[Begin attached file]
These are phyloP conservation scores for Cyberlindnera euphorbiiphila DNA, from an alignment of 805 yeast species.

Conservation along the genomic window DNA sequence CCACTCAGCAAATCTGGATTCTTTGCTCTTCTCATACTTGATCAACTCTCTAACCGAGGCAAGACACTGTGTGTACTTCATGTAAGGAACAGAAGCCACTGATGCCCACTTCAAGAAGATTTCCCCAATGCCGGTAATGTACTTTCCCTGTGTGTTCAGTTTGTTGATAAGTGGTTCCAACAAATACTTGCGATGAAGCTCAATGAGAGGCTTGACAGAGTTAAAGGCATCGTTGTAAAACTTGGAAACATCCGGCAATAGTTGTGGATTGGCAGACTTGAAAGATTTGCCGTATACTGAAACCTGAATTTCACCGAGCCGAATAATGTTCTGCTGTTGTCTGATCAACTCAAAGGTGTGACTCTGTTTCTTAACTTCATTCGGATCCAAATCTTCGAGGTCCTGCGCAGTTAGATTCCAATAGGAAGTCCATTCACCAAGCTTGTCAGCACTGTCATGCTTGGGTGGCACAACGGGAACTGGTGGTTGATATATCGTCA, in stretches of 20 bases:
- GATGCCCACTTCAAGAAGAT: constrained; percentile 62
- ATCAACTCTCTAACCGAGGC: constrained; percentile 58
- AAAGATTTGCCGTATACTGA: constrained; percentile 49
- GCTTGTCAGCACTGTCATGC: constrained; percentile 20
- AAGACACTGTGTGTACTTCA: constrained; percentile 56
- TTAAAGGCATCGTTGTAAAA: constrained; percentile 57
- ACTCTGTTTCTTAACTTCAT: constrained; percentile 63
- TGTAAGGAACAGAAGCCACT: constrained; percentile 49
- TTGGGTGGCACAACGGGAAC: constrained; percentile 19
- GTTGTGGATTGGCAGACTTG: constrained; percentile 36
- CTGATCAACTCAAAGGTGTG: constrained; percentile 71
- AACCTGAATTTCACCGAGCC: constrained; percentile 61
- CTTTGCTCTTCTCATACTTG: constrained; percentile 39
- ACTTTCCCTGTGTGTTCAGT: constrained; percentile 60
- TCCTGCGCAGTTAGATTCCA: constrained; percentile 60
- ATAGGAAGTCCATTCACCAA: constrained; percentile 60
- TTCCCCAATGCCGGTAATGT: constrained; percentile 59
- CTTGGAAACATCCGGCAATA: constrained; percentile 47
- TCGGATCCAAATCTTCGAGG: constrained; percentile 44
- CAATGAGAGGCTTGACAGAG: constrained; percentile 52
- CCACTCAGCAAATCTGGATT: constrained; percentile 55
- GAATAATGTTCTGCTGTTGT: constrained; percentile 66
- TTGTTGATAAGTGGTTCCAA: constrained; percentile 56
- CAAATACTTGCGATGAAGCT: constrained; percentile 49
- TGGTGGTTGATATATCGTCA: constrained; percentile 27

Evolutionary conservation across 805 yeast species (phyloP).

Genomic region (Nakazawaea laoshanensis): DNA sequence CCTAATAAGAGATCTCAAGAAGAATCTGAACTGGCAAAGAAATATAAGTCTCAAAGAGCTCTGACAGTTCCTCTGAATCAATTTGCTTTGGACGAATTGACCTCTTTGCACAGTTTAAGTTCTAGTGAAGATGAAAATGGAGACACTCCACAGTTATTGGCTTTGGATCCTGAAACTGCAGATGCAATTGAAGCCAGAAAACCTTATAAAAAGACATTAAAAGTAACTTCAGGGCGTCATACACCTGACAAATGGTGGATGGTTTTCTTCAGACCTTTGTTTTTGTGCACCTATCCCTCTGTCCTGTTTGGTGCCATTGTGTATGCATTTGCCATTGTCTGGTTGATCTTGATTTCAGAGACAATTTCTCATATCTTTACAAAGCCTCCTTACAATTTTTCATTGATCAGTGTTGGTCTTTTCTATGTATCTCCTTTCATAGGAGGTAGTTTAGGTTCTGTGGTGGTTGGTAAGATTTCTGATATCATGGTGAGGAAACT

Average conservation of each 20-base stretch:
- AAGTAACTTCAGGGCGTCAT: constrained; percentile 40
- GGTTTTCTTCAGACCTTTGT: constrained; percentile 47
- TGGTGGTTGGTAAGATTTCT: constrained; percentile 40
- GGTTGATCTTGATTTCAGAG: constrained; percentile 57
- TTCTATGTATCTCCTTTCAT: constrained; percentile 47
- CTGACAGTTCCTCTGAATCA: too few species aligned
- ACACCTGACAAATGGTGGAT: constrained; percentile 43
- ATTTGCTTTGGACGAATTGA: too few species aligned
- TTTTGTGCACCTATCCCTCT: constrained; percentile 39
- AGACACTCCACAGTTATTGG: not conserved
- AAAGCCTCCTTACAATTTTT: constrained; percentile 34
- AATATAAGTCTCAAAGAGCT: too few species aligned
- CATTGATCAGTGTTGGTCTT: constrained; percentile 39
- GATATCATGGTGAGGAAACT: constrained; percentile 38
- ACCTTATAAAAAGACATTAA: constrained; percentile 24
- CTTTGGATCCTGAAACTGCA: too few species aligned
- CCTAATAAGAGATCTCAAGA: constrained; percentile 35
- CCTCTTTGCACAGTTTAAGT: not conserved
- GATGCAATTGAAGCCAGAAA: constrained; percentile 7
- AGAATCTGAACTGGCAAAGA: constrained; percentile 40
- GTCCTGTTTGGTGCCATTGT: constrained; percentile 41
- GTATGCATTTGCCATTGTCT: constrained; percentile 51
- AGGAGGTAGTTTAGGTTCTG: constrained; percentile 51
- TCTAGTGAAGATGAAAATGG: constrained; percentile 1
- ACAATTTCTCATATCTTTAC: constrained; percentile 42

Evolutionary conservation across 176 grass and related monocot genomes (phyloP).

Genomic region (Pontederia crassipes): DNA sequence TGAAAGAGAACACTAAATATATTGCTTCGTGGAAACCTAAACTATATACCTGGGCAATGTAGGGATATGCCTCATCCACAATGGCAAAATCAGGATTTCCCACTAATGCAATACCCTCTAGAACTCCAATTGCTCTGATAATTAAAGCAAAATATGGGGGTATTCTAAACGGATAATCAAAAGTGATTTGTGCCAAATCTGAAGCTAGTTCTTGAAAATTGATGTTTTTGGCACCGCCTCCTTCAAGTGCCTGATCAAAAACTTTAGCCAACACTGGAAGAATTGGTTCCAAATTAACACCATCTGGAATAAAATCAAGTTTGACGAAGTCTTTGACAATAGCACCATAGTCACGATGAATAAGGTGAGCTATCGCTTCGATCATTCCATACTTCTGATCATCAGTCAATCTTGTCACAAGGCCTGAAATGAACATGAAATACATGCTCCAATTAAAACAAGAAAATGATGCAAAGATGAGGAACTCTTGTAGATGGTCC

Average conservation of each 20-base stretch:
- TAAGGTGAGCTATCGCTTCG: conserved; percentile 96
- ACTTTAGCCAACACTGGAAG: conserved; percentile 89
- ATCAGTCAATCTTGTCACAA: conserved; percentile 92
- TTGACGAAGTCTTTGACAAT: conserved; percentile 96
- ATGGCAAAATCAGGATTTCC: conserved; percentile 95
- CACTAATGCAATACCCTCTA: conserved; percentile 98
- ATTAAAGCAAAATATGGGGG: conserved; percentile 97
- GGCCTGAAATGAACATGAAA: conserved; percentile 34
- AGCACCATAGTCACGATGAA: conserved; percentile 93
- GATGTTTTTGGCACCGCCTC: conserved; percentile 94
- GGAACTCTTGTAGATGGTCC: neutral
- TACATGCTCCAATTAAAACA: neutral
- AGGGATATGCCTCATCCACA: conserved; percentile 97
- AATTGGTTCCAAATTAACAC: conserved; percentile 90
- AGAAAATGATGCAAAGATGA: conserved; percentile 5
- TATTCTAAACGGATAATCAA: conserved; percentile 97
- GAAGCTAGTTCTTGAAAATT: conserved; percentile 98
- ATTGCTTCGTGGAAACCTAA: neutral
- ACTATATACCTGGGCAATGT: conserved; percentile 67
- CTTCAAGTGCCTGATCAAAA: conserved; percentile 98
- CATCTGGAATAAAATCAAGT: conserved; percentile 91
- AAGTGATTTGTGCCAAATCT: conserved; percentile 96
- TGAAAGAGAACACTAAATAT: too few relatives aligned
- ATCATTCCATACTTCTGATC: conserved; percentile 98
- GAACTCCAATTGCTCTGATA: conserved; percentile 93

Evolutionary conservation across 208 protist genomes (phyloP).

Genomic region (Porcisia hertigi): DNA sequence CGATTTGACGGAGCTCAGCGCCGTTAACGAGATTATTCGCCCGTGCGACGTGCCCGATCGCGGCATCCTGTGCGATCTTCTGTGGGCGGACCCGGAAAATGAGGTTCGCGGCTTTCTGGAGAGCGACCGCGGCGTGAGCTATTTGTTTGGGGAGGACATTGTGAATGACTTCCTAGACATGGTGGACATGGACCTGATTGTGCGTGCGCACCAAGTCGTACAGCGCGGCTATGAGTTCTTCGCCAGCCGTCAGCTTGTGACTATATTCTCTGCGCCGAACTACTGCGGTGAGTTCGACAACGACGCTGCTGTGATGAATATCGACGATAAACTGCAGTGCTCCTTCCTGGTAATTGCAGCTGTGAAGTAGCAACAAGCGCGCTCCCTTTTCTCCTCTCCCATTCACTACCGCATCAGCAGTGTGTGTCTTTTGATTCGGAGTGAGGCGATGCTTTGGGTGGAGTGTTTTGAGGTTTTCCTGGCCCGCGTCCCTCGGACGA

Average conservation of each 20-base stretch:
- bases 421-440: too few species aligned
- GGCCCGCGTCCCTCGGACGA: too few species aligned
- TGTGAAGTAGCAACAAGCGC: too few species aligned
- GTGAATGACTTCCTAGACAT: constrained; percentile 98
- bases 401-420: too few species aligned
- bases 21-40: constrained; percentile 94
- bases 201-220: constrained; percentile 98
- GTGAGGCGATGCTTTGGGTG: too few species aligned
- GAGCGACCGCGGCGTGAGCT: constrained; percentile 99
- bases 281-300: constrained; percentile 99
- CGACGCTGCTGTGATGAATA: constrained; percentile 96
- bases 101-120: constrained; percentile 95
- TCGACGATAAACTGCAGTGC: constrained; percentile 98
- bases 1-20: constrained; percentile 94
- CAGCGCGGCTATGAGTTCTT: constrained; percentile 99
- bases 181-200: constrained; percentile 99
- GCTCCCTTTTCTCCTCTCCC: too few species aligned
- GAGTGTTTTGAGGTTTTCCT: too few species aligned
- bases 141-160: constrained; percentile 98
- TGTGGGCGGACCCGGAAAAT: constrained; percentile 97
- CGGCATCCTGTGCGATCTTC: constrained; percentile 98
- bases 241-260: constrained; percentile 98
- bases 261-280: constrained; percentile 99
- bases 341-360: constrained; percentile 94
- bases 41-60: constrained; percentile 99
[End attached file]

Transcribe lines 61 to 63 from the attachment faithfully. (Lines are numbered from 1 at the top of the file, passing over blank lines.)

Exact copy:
- ATCAGTCAATCTTGTCACAA: conserved; percentile 92
- TTGACGAAGTCTTTGACAAT: conserved; percentile 96
- ATGGCAAAATCAGGATTTCC: conserved; percentile 95